Over the last 20 years we’ve seen many household name brands become obsolete or lose market share as a result of new players in the industry. In the common business vernacular they’ve been ‘disrupted’. One of the most commonly cited examples is Uber’s disruption of the taxi industry.
Allow me to be slightly pedantic for a moment and then I’ll get on with the point of this article.
The term disruptive innovation was originally coined by Clayton Christensen, professor at Harvard Business School, in his 1997 book The innovator’s dilemma. The original definition of disruption was the following:
‘It transforms a product that was historically so expensive and complicated that only a few people with a lot of resources had access to it. Disruptive Innovation makes it more accessible and affordable to a much larger population.’
Disruptive innovation is a process in which an organisation or start-up enters the bottom end of a market with a simpler and cheaper form of a product, thereby making it accessible to a whole new group of people who couldn’t afford it previously. And then ends up displacing the established competitor. The classic example is the advent of the personal computer which gave everyone access to the kind of technology that previously only large organisations could afford.
If we were to adhere strictly to Clayton Christensen’s definition, Uber wouldn’t be considered a disruptive innovation in the transport industry (as they often are) because they’re not servicing a whole new market that previously couldn’t afford or have access to this facility.
But I don’t want to get hung up on semantics. So let’s expand the definition of disruption to mean anything that is a significant departure from the way things were done in the past.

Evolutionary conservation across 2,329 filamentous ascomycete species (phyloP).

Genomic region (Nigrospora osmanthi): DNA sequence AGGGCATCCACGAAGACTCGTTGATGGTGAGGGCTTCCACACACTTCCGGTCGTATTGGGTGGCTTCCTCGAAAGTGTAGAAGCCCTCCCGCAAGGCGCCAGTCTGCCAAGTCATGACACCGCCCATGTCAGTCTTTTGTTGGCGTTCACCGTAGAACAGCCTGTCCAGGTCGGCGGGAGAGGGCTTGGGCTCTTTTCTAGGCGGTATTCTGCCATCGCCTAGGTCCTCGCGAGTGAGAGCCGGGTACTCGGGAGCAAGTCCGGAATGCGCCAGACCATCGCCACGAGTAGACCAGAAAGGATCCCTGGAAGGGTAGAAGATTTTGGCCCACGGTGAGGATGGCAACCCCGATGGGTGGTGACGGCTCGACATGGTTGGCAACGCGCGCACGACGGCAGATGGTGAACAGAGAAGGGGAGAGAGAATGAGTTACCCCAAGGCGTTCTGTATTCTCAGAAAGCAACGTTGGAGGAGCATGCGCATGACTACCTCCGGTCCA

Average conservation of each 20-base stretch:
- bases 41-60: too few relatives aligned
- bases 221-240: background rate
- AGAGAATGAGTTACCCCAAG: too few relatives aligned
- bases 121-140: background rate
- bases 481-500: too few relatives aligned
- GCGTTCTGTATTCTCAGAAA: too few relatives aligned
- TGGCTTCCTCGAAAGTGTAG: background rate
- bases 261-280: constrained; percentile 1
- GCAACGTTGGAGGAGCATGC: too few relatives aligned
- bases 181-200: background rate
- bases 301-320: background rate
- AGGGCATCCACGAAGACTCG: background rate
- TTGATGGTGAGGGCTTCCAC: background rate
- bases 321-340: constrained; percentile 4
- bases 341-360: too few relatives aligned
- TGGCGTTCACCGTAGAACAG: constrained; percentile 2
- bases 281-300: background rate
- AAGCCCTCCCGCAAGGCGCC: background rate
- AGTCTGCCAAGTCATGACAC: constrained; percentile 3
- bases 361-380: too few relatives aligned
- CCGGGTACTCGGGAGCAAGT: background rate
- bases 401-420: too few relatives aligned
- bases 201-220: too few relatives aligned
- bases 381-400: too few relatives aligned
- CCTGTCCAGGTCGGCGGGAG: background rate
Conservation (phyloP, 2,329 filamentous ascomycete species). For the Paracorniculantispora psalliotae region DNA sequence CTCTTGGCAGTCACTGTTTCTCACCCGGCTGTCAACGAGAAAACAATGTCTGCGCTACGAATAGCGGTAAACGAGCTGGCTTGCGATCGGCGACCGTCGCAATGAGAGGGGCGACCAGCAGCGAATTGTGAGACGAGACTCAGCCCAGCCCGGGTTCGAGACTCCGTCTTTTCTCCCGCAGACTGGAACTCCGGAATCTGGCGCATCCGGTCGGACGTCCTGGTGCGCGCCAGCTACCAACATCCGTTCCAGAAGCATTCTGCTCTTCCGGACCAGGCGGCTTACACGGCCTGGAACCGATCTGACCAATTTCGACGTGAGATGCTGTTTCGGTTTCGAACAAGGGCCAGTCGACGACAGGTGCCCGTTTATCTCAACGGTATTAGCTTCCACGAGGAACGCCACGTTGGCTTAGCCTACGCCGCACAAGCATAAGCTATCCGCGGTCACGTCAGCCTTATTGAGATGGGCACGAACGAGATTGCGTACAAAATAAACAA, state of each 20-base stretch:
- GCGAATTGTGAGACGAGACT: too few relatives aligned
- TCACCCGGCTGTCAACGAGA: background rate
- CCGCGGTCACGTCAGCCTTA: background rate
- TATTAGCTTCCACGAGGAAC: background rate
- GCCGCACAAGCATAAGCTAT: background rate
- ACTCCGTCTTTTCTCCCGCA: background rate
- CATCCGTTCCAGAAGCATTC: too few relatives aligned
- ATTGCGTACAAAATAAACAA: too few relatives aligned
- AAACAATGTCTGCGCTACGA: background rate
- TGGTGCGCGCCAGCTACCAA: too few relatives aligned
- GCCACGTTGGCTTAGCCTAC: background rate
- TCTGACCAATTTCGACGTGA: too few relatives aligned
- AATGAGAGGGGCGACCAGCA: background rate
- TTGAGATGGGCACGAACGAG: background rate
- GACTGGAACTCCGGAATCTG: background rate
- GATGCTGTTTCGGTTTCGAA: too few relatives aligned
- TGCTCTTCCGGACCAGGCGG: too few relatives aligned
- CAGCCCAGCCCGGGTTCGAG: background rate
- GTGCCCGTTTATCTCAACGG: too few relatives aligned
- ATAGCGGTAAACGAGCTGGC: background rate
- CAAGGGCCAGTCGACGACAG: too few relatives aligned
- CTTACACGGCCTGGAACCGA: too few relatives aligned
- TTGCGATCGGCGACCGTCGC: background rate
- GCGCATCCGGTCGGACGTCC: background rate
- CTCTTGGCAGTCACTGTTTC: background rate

By that definition Uber could be on the verge of being disrupted. By who?
The New Kid on the Block
There’s a new player on the block. Blockchain that is. A South Korean blockchain startup called MVL(Mass Vehicle Ledger) launched a new service called TADA in Singapore last month. It means “Let’s ride” in Korean. (Although I rather like my pronunciation of TaDaaa).
Unlike Uber, it doesn’t charge commission from its drivers and is focussed on creating value for its entire ecosystem of participants rather than its investors. MVL (pronounced ‘emvel’ rather than as an acronym) provide what they refer to as a ‘trust driven mobility ecosystem’ which encompasses not just the driver and the passenger but also the car dealer, mechanic, car owner, car pooler, insurance company and any other players in the web. The currency is data which is the ‘new oil’, paid in the form of crypto coins – to players in the network. This is the next evolution of peer-to-peer platforms made possible by this new tech.
Of course Uber is not the only service provider who will be impacted by blockchain. Virtually every industry will be ….. eventually. Point is – no one is immune to the threat of disruption. And the advent of blockchain is only ONE potential source.
The best way to be future-ready is to have a culture of innovation where business –as-usual is clearly identified as public enemy number 1 and where intrapreneurs are nurtured and celebrated.
Until next time
 Christensen, C. (1997). The innovator’s dilemma: When new technologies cause great firms to fail.Boston: Harvard Business Review Press.
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